Mick Foley used to let his performance in the ring do his talking. Now retired from the battles that saw the former star battered, beaten and abuse, he is letting his thoughts on the current state of WWE be known to the wrestling community.
Foley had an epic rant, airing his frustrations with the company that made him a superstar online, which got a huge reaction from the Internet fan base and from other wrestling insiders.
As a fan of the business, it was long overdue. Foley was not one of my favorite wrestlers in his heyday, but the work he has done in the business, post retirement – especially in being able to voice his opinion about how the state of wrestling has become boring and uneventful – has been refreshing.
WWE is at a real crossroads. To paraphrase Albert Einstein, who said “the definition of insanity is doing the same thing over and over, and expecting different results”. Wrestling historians can argue about when the #AttitudeEra in wrestling officially began. But for me, it will always be at a meeting called by Mr McMahon in the Spring of 1997, where he admitted that had worked for them for so long in the past (I interpreted that to mean one-dimensional characters that tended to be job-related) was no longer working, and that if they were going to survive, the wrestlers themselves were going to have to step up, and help create those dimensions that would establish the emotional bond between the wrestlers and the fans – part of the lifeblood of professional wrestling.
If Foley is this adamant about change in the company and the business, then why isn’t WWE asking him and others to come onboard and help become the solution to the problem instead of voice their opinion about the problem? In years past, back when wrestling was still a tight-lipped fraternity, wrestler worked behind the scenes to create storylines, act as bookers and had a firm grip on the day-to-day operation of territories. I know that is a thing of the past, but going back to the roots of professional wrestling would do more good than harm right now. Vince McMahon and his staff really has nothing to lose.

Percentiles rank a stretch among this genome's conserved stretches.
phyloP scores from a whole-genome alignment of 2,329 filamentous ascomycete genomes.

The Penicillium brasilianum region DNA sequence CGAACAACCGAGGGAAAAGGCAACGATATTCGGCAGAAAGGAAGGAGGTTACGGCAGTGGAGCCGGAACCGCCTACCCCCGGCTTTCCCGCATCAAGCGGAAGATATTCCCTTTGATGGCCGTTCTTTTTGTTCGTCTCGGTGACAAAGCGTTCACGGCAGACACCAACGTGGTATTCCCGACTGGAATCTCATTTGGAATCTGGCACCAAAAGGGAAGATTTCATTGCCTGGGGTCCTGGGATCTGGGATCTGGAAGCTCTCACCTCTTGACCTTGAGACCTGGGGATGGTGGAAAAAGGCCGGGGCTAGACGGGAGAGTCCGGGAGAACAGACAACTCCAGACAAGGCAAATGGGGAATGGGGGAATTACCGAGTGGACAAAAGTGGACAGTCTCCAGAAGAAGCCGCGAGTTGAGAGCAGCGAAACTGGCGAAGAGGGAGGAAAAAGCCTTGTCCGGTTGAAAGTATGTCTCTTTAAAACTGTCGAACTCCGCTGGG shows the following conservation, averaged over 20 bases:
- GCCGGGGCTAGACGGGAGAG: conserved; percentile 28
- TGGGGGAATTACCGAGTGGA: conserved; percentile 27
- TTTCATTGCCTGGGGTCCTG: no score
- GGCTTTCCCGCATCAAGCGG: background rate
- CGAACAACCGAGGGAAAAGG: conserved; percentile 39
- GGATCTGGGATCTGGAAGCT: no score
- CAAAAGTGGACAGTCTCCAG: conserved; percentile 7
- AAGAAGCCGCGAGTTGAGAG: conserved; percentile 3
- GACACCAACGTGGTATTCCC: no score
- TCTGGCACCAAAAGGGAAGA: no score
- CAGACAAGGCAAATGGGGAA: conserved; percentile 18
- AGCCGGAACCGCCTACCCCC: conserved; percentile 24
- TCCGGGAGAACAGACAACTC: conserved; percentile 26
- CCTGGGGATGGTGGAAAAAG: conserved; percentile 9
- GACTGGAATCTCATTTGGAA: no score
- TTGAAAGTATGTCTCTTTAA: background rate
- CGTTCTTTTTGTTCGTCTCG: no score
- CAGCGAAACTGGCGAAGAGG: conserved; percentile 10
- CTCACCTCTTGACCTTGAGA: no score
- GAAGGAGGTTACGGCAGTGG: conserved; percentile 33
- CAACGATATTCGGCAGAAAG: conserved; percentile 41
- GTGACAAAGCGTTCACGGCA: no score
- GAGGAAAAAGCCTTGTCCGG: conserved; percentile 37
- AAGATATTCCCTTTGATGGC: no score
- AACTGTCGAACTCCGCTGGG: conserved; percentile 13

The WWE has already hired Foley’s son Dewey as an assistant to work with the creative team. Adding his father might prove to be the best move WWE has made in some time.
If WWE is really trying to get back to its roots and produce better scripts, storylines and more drama that reaches more than the less than 3 million viewers Monday Night Raw is carrying right now, then it makes sense to bring people in who are familiar with the business. This is not a situation where it can draw from the mind of Dusty Rhodes or beg Jim Cornette to come in and wave a magic tennis racket. But people in the know offer something to this situation.
Mick Foley is actually perfect for this period in WWE history. First and foremost, the company needs stability in its lead show Raw, but needs solid numbers for Smackdown as well and with pay-per-view events. Can it achieve all of this in the final three weeks of 2015? Not hardly.
The first quarter of 2016 will be a real test as to whether the product gets better with a champion in Sheamus no one wants to see carrying the title, and a challenger in Roman Reigns who fans like but may not like enough to see him carry the strap for any length of time.
Reigns holding the title right now is akin to Ron Garvin beating Ric Flair for the NWA World Title. Many a wrestling fans liked Garvin and his pursuit of Flair and the title, but once the belt was around his waist, he wasn’t the mega star who could keep the fans’ attention. Also, the NWA at the time was trying to sell its brand in regions that were predominantly WWF and AWA centric. The ratings were bad and the storylines were awful – much like WWE today.
Maybe the guy who brought us Mankind and Dude Love with inject new life into the programs we all see in 2016 and may help get Vince McMahon and Triple H out of this depression the company is suffering. Wrestling needs new life and some epinephrine in a hurry. The numbers show things are bad and could get worse. Foley isn’t the solution to the problem, but he is an antibiotic of sorts.
We can only hope this is good for what ails WWE and gets momentum back toward what the company used to be.